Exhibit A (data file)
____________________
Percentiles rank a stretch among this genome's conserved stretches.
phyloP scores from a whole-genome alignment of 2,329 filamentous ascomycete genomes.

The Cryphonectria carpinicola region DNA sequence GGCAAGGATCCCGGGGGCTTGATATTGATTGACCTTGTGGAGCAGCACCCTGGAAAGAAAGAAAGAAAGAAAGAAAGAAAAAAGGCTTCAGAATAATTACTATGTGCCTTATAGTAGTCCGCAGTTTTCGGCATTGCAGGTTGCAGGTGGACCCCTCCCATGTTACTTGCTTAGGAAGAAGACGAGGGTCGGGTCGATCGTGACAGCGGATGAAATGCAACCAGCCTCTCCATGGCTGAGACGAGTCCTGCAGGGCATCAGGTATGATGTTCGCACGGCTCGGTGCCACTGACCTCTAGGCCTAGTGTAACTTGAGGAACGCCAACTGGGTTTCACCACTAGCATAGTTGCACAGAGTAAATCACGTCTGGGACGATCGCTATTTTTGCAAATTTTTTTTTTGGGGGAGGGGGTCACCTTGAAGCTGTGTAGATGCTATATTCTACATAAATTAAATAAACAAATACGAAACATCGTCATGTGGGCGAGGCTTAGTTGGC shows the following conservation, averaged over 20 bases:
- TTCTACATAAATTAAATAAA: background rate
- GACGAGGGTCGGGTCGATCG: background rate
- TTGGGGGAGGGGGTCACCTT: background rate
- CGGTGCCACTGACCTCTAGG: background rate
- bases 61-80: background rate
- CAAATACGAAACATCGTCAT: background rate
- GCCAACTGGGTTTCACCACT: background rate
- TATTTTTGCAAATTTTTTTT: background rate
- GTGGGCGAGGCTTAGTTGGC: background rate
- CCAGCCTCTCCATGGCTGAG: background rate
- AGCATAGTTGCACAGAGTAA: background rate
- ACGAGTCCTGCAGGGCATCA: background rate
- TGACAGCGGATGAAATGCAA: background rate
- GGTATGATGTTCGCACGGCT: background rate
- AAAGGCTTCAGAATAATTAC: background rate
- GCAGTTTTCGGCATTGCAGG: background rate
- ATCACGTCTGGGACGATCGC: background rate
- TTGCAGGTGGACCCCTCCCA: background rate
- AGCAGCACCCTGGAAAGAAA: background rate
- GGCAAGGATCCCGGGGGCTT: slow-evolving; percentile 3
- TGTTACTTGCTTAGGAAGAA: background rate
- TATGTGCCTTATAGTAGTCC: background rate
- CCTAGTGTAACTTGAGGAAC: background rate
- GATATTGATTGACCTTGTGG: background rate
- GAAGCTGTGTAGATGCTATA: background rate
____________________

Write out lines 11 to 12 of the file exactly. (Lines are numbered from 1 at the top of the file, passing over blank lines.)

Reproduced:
- TATTTTTGCAAATTTTTTTT: background rate
- GTGGGCGAGGCTTAGTTGGC: background rate